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The complete source code, including documentation, is available as a tarball for the current release. For downloadable / browseable manual packages, go to the Documentation page. For older releases, see the Release Archive page.
If you would like to be notified when a new valgrind release is made, you can subscribe to the Valgrind announcements mailing list.
valgrind 3.10.0 (tar.bz2)
[11MB] - 10 September 2014.
You may want to look at the 3.10.0 release notes.
3.10.0 is a feature release with many improvements and the usual collection of bug fixes. This release adds support for ARM64/Linux, MIPS32/Android and little-endian PPC64/Linux, and improves support for Mac OS X 10.9 (Mavericks). Inlining-aware stack unwinding is now available on Linux targets. There are many smaller refinements and new features. See the release notes for details.
This release supports X86/Linux, AMD64/Linux, ARM/Linux, ARM64/Linux,PPC32/Linux, PPC64/Linux, PPC64BE/Linux, S390X/Linux, MIPS32/Linux, MIPS64/Linux, ARM/Android (2.3 and later), X86/Android (4.0 and later), MIPS32/Android, X86/Darwin and AMD64/Darwin (Mac OS X 10.9 and, to a limited extent, 10.8).
valkyrie 2.0.0 (tar.bz2)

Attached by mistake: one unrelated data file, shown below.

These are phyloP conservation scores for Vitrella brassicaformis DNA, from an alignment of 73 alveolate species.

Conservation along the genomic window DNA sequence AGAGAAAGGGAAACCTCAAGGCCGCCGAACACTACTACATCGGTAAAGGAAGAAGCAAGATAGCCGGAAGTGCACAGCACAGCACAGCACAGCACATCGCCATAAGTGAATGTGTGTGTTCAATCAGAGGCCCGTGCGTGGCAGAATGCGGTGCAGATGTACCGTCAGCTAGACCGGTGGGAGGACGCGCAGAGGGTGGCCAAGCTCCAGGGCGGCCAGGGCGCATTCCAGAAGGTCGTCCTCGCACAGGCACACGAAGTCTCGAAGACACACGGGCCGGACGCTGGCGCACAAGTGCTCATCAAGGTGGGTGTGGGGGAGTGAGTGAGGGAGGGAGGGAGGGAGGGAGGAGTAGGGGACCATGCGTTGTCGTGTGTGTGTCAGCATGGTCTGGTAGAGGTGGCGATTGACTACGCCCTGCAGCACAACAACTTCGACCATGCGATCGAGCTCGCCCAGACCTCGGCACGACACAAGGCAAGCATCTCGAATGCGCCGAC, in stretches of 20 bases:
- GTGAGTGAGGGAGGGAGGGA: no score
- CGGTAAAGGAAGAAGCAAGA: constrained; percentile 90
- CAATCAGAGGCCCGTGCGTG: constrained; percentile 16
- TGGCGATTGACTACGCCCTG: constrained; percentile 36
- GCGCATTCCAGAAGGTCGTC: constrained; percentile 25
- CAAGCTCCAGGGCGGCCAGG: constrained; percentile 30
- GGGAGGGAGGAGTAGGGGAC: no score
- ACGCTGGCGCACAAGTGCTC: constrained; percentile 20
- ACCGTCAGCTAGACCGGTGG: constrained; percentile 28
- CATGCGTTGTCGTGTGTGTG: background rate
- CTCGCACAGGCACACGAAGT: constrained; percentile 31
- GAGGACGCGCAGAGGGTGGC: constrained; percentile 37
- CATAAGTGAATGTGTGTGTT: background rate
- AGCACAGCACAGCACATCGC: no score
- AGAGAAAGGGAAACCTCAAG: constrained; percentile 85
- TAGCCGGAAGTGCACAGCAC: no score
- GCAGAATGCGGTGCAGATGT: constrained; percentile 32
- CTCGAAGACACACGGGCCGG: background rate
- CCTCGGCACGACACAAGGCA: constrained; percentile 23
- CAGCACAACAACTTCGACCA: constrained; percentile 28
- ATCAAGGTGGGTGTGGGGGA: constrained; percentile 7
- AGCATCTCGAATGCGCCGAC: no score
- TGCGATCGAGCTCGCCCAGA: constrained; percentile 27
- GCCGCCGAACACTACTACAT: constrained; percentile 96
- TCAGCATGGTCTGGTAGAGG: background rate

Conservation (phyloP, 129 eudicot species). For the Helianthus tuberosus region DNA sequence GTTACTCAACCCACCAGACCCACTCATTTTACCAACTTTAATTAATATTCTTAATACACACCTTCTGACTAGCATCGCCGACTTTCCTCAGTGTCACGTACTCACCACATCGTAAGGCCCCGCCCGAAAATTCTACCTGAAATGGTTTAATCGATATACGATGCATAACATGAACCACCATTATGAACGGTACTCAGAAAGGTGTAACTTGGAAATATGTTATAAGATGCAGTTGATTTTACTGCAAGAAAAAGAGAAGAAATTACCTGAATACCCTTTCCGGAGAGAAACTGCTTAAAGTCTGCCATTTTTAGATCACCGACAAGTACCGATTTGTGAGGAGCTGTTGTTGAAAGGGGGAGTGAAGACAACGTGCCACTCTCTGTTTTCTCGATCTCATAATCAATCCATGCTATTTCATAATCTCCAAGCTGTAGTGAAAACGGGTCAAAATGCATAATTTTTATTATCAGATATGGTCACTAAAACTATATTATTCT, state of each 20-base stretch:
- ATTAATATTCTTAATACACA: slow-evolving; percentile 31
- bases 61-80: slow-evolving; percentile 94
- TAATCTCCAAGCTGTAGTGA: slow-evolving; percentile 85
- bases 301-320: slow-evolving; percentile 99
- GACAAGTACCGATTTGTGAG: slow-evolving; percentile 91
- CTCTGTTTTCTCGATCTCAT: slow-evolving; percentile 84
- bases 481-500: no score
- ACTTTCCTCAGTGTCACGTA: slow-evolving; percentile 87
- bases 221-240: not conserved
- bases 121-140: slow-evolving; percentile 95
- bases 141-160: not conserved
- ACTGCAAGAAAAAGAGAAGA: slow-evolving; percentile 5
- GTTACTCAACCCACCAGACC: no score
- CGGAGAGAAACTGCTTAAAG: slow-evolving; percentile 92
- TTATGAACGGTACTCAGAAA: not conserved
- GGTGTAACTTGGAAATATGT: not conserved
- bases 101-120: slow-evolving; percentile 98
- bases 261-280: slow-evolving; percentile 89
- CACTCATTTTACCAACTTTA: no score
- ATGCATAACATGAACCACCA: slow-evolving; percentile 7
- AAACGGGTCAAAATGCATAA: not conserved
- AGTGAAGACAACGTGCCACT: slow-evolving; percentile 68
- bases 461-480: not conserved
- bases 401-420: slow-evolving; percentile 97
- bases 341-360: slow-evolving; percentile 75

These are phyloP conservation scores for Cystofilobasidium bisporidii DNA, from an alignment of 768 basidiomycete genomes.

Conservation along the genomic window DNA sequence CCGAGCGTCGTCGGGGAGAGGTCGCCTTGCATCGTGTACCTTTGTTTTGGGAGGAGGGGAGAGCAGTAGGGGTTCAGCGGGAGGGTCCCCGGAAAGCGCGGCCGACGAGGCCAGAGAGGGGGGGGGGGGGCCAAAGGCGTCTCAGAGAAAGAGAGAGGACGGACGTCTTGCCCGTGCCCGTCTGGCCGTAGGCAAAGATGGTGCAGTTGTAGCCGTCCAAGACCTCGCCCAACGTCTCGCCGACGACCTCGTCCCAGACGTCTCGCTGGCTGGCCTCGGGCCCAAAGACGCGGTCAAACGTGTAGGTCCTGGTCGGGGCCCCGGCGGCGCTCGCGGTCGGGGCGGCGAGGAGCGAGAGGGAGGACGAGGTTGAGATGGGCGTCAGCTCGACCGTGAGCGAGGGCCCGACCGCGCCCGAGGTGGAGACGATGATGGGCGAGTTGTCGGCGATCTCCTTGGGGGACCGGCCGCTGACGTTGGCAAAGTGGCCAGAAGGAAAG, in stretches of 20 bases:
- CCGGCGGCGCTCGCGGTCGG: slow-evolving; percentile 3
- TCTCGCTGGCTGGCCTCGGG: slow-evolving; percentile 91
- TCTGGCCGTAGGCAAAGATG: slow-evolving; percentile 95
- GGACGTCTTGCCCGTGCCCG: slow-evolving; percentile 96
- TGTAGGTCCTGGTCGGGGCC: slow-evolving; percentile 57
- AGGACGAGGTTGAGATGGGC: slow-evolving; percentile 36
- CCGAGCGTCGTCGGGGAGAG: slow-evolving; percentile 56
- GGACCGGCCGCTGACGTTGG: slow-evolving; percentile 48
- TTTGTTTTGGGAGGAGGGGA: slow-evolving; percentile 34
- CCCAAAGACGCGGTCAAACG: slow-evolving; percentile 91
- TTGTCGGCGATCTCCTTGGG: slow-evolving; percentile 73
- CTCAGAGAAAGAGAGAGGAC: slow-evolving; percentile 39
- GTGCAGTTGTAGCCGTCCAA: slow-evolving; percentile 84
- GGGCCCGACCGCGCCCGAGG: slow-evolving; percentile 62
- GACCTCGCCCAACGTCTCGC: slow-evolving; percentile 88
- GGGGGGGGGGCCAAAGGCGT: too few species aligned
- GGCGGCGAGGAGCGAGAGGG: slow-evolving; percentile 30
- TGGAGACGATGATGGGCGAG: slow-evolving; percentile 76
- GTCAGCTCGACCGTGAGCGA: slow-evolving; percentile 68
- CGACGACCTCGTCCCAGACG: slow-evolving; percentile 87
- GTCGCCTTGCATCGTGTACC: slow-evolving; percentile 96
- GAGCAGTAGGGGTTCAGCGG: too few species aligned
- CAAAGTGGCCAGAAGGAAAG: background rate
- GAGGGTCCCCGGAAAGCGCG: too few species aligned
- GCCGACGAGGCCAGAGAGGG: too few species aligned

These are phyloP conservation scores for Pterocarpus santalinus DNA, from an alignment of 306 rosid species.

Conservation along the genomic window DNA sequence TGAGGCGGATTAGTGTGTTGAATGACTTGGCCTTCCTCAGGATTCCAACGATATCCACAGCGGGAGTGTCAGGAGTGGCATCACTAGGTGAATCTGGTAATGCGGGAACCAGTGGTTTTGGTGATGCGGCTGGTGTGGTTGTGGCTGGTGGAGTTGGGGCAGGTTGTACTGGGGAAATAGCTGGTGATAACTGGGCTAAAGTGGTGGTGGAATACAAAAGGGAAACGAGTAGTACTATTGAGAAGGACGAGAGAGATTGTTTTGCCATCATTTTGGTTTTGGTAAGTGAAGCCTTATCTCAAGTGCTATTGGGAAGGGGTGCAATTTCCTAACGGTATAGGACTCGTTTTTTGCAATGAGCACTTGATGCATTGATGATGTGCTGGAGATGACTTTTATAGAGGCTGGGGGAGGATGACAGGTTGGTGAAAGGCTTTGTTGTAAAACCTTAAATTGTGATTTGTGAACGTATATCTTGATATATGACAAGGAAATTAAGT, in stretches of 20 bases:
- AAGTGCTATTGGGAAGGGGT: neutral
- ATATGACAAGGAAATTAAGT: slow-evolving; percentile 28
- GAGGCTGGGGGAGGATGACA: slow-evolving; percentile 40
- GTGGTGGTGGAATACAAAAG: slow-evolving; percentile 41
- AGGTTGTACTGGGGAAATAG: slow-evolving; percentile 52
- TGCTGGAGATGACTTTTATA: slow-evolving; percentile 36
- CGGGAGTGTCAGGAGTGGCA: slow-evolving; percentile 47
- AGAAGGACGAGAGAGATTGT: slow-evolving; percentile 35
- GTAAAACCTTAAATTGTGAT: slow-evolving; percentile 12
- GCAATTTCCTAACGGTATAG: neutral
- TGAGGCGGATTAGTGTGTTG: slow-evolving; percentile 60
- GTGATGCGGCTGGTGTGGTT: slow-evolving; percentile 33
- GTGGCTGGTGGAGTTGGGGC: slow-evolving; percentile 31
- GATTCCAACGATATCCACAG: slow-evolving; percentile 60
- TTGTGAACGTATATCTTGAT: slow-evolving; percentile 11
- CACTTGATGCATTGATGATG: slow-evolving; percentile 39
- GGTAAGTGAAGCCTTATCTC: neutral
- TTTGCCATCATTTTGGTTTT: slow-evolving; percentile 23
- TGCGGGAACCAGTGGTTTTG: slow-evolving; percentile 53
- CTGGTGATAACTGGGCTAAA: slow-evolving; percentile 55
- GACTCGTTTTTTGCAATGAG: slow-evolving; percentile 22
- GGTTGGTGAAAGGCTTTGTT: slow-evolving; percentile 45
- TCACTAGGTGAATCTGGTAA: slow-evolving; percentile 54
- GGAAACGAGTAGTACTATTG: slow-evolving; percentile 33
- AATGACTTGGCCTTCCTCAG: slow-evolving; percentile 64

[260Kb] - 21 October 2010.
Valkyrie is a Qt4-based GUI for the Valgrind 3.6.x and 3.7.x series, that works for the Memcheck and Helgrind tools. It also has an XML merging tool for Memcheck outputs (vk_logmerge). This tarball is known to build and work with valgrind-3.6.0 and valgrind-3.7.0.
This version of Valkyrie does not support any version of Valgrind prior to 3.6.0. If you want to use Valkyrie with an older Valgrind version, we recommend you instead upgrade your Valgrind to 3.6.0 and use this version of Valkyrie.
RPMs / Binaries
We do not distribute binaries or RPMs. The releases available on this website contain the source code and have to be compiled in order to be installed on your system. Many Linux distributions come with valgrind these days, so if you do not want to compile your own, go to your distribution's download site.
Programs running under Valgrind run significantly more slowly, and use much more memory -- e.g. more than twice as much as normal under the Memcheck tool. Therefore, it's best to use Valgrind on the most capable machine you can get your hands on.
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